After Teaching for Decades, a 99-Year-Old Veteran Finally Got to Attend Her Own Graduation Ceremony

“I can’t explain how excited I really was,” says Elizabeth Barker Johnson, who received an honorary degree in special education.

recharge-maaster

WXII-12

For indispensable reporting on the coronavirus crisis, the election, and more, subscribe to the Mother Jones Daily newsletter.

Welcome to Recharge, a weekly newsletter full of stories that will energize your inner hellraiser. See more editions and sign up here.

On the day of her college graduation in 1949, Elizabeth Barker Johnson had to teach and missed her ceremony. Though she eventually received her diploma in the mail, she often wished for a proper graduation.

Seventy years later, Johnson finally got the chance.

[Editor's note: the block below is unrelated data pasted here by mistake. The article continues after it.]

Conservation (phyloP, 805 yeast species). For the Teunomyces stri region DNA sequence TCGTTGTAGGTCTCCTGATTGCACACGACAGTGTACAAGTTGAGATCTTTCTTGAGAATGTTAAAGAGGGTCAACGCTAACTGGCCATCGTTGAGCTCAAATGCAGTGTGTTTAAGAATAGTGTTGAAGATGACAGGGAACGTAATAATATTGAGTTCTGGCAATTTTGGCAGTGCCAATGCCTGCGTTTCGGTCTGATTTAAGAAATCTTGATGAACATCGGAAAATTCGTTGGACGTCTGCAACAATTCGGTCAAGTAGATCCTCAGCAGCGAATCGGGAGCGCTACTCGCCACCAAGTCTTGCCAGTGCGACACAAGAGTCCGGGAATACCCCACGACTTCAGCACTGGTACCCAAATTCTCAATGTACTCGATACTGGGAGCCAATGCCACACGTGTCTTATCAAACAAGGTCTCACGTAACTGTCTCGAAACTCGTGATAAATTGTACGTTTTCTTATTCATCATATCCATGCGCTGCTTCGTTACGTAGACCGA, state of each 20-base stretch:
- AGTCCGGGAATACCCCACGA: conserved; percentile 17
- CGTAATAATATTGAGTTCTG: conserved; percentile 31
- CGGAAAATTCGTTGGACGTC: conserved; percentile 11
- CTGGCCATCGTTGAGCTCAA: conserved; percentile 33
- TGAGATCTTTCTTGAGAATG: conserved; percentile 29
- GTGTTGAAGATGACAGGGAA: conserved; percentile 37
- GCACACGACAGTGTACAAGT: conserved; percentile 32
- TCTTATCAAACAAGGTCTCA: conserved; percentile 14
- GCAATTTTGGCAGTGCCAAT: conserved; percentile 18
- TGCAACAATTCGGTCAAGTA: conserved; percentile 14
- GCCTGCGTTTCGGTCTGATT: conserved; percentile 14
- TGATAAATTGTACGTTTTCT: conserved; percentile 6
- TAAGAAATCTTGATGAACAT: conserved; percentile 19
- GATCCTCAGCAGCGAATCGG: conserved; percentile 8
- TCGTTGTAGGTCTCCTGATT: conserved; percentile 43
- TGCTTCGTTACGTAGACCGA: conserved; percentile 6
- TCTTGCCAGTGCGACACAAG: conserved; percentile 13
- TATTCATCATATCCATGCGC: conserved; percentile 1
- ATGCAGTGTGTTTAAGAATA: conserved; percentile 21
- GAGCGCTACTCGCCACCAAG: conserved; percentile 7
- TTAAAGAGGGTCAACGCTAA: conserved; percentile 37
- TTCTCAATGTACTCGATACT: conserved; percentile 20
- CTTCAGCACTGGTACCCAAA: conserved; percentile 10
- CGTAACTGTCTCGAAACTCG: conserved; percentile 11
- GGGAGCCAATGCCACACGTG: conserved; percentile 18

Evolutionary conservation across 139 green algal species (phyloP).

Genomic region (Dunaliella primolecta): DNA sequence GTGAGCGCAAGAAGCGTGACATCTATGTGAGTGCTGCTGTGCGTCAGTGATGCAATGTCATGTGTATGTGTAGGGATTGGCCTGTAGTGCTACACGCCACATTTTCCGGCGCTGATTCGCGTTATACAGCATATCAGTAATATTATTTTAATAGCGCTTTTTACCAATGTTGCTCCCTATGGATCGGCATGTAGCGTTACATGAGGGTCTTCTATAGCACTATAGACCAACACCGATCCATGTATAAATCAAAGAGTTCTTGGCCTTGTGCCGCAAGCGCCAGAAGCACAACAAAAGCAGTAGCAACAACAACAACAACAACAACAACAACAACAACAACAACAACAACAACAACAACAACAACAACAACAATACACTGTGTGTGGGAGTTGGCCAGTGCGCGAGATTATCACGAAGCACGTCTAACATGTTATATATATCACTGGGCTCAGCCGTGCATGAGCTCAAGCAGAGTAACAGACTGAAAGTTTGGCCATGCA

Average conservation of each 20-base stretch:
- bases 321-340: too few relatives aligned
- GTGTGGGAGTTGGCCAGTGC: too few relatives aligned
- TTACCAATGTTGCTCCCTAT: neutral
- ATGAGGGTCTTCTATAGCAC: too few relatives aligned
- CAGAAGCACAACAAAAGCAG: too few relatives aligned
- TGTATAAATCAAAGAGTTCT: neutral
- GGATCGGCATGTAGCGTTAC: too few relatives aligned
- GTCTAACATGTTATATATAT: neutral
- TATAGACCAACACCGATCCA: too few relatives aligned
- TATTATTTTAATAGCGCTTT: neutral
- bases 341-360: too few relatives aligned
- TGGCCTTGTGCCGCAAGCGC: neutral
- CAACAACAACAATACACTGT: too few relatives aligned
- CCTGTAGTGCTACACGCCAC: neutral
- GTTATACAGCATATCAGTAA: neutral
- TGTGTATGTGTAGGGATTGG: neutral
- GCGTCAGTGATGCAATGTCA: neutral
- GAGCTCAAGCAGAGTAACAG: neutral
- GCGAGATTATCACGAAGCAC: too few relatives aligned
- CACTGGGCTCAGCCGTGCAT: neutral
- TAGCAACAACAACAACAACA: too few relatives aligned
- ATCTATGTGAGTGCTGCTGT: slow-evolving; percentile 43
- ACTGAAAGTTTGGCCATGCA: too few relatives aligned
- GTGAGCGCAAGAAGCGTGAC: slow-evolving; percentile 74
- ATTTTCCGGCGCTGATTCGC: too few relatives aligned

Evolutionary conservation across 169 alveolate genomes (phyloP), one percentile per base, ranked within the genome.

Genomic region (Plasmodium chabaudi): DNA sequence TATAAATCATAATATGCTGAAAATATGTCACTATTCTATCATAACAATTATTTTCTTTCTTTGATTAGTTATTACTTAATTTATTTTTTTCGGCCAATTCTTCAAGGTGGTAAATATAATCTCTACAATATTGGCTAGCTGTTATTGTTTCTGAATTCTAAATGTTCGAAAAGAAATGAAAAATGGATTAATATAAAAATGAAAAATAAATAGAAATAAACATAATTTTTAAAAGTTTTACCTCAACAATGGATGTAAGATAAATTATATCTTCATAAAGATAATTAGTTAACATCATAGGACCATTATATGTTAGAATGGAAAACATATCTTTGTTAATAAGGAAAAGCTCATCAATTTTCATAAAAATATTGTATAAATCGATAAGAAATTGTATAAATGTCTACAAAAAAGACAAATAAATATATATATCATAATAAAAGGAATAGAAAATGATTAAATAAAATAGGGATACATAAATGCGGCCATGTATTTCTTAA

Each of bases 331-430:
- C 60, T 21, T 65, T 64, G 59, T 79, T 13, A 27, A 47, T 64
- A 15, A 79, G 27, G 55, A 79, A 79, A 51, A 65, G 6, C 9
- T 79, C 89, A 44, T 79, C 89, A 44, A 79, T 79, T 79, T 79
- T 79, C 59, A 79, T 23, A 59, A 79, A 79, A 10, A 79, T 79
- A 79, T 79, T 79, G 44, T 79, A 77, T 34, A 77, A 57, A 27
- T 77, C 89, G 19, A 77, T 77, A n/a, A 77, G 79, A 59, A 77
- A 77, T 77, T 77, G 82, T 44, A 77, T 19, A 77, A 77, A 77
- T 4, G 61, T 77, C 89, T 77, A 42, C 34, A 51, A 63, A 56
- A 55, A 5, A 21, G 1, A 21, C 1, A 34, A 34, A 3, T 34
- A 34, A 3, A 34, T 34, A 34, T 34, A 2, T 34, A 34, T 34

Last Friday, at 99, she joined more than 1,100 graduates at Winston-Salem State University and walked across a commencement stage in full graduation regalia: robe, cap, tassel and all. She received an honorary degree in special education.

“I can’t explain how excited I really was,” Johnson, who taught in Virginia and North Carolina schools for more than three decades, told WXII 12 News

A World War II vet who drove trucks and worked in a military post office in Europe, Johnson returned to the United States and was one of the first people on campus to enroll through the GI Bill. Her passion to help others propelled her through studies and a teaching career.

“To begin with I felt like dropping out, but then there were so many children who were not getting the help they needed,” Johnson said. “I felt like teaching school, I could reach more people who would listen to me than if I tried to choose a job among adults.”